While current ‘reserves’ are increasing, the reality is that most of those fields were discovered in the mid ’60s. New field discoveries are far below current production rates. This is best explained by TOTAL geologist Jean Leherrere 2011
        Backdating is the key

      • Dave,

        New petroleum discoveries are non-stop–and will continue. We have explored a tiny fraction of the Earth’s vast mineral riches. The ocean floor (80% of surface?) is wide open for exploration.

        Stop being so negative! Think positive! Man’s ingenuity is the key to a bright future!

        It takes a lot of effort to ignore the non-stop massive new oil field discoveries. Here, I’ll help:

        June 2014: “Repsol said in a statement that the discoveries in two blocs could produce 240 million barrels of oil equivalent in recoverable resources. The Spanish company said it has been exploring the blocs since 2010.”

        2012: “The Bakken shale play is one of the biggest in the US, but is absolutely dwarfed by a shale play in Russia. The Bazhenov is located in Western Siberia, and according to Oswals Clint, Sanford Bernstein’s lead international oil analyst, it “covers 2.3 million square kilometers or 570 million acres, which is the size of Texas and the Gulf of Mexico combined;” an area 80 times bigger than the Bakken.”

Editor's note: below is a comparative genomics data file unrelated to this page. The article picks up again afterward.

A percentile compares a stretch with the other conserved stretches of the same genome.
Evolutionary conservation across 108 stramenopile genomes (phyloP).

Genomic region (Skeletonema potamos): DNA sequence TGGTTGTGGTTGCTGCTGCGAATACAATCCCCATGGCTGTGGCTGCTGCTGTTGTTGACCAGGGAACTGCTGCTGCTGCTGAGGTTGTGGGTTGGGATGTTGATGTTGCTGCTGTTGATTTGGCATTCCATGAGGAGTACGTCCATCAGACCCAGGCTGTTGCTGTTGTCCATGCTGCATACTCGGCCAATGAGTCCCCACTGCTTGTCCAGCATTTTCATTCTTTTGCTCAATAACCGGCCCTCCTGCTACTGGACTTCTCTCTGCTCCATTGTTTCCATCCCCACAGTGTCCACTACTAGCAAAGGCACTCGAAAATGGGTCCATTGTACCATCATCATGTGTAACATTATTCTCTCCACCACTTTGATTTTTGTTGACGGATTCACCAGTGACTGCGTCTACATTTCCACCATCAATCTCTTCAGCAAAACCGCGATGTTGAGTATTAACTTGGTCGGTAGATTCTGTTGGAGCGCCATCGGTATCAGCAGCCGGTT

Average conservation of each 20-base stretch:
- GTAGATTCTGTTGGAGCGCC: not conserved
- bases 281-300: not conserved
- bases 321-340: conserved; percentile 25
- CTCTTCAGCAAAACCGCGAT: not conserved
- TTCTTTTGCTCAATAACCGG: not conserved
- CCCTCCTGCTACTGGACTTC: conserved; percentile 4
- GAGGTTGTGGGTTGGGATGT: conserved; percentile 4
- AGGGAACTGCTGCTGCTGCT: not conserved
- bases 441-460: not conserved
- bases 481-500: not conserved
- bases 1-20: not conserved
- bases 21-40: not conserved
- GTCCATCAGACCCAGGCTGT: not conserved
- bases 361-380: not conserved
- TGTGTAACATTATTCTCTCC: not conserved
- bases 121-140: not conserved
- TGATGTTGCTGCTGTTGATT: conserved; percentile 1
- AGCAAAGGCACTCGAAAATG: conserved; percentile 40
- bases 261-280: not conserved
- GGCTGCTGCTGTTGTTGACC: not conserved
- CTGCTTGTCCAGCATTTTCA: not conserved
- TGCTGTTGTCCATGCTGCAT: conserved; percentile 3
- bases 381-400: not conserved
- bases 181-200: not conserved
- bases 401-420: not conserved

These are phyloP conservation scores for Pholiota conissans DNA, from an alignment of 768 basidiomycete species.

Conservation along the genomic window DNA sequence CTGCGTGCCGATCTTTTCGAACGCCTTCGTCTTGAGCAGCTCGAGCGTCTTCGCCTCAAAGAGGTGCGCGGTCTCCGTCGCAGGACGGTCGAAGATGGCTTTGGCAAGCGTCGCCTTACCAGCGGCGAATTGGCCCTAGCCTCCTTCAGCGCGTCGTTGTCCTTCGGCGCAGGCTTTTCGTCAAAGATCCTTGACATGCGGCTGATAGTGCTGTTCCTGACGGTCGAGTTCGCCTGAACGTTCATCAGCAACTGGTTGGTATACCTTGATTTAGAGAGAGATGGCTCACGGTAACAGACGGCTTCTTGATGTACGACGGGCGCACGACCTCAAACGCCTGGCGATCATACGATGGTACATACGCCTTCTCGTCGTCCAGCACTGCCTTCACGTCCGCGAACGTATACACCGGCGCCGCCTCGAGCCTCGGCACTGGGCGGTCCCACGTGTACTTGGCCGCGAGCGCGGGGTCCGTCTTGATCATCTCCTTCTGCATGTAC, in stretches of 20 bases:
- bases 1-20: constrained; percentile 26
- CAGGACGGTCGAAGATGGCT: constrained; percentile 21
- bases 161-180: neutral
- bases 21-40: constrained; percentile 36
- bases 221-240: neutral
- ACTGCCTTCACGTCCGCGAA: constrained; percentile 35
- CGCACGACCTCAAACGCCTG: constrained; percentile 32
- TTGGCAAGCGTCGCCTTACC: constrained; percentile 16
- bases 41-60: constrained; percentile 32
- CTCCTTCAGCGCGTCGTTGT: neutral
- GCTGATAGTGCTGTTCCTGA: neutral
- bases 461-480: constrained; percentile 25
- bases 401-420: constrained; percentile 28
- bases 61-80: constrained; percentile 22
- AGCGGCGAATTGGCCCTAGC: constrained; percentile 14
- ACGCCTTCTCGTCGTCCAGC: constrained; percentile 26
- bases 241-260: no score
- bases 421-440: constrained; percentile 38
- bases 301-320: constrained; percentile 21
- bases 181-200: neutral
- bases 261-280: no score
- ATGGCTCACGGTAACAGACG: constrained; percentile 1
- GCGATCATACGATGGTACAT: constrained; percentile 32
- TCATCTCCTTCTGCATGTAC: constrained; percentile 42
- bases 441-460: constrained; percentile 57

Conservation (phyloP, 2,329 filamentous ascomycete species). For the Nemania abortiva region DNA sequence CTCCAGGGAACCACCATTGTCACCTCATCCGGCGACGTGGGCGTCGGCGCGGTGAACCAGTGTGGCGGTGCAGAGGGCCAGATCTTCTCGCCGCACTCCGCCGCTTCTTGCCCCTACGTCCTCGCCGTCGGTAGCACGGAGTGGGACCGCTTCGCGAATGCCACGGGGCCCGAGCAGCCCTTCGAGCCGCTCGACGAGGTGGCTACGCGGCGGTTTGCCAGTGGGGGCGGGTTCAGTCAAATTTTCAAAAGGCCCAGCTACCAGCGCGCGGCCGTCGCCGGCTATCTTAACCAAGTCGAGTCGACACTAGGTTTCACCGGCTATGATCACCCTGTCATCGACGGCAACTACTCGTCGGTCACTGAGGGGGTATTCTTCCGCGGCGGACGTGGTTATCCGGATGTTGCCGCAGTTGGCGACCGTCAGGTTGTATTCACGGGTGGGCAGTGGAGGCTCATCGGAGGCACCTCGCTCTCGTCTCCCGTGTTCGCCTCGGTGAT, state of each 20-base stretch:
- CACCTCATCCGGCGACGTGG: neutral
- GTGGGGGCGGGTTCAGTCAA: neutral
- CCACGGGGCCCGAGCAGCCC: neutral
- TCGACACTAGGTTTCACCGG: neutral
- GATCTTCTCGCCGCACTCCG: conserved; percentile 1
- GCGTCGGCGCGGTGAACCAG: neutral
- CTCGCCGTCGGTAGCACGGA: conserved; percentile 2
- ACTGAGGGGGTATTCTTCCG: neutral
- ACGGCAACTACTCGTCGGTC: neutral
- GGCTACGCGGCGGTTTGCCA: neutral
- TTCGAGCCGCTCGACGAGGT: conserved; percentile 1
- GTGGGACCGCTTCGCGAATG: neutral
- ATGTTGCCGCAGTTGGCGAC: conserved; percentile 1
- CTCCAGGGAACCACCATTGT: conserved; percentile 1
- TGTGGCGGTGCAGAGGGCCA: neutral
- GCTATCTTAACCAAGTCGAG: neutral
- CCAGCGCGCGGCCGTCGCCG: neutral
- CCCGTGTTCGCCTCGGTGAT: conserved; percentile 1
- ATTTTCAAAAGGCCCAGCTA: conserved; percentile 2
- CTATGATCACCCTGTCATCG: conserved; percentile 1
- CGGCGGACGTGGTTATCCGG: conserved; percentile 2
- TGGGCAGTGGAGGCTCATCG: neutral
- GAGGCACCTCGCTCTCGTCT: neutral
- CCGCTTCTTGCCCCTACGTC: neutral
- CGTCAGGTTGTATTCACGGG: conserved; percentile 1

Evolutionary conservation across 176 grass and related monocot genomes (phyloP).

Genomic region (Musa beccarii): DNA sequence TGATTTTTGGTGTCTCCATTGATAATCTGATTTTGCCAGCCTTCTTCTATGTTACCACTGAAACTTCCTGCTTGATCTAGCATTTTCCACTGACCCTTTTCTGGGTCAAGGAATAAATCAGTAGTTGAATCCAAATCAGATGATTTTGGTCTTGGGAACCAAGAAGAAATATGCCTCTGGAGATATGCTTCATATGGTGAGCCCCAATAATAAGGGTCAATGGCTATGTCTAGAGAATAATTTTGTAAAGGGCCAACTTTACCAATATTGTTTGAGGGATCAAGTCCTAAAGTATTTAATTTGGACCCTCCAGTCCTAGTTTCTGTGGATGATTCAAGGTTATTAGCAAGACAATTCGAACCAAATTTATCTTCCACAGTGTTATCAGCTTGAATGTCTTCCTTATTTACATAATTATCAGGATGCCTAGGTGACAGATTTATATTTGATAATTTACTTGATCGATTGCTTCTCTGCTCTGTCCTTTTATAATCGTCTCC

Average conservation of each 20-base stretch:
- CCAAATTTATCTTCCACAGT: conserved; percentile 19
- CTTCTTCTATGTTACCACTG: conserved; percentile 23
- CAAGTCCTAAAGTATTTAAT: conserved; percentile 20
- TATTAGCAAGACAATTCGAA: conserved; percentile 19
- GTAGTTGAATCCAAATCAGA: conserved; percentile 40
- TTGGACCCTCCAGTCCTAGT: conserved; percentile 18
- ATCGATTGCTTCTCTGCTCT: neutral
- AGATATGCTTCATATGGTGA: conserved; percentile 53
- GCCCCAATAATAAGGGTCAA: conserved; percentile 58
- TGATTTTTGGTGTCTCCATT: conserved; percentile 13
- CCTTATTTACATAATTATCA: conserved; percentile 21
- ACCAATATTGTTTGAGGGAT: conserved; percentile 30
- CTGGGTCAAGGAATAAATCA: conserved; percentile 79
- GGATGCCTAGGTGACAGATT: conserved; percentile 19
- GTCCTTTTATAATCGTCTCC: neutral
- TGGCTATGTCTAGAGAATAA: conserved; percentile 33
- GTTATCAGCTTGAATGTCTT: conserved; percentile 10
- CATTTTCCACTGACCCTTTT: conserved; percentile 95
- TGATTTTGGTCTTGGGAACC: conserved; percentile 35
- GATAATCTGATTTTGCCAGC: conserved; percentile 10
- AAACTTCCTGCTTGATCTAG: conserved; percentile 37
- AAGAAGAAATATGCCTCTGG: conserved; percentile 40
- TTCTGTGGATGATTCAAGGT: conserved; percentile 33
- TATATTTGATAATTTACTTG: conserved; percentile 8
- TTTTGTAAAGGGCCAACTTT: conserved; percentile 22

Jan 2010: “State-controlled Rosneft said Thursday the Sevastyanovo field located in the Irkutsk region could hold more than 150 million tons of oil — or 1.1 billion barrels — but declined to provide further details. – See more at:

        2011: “Exillon Energy has discovered oil at the EWS I – 44 well on the south-eastern part of the East EWS I field in Siberia. The well flowed water-free oil naturally to the surface with a flow rate of 768 bbl/day on a 10mm choke.”

        2011: “Chinese geologists have detected ‘super-thick’ oil and gas-rich strata in the South China Sea and also identified 38 offshore oil and gas basins, a media report said Monday. – See more at:

        You can follow the good news too! It’s all available on AlGore’s amazing internet! Just Bing “oil discoveries”

      • David L. Hagen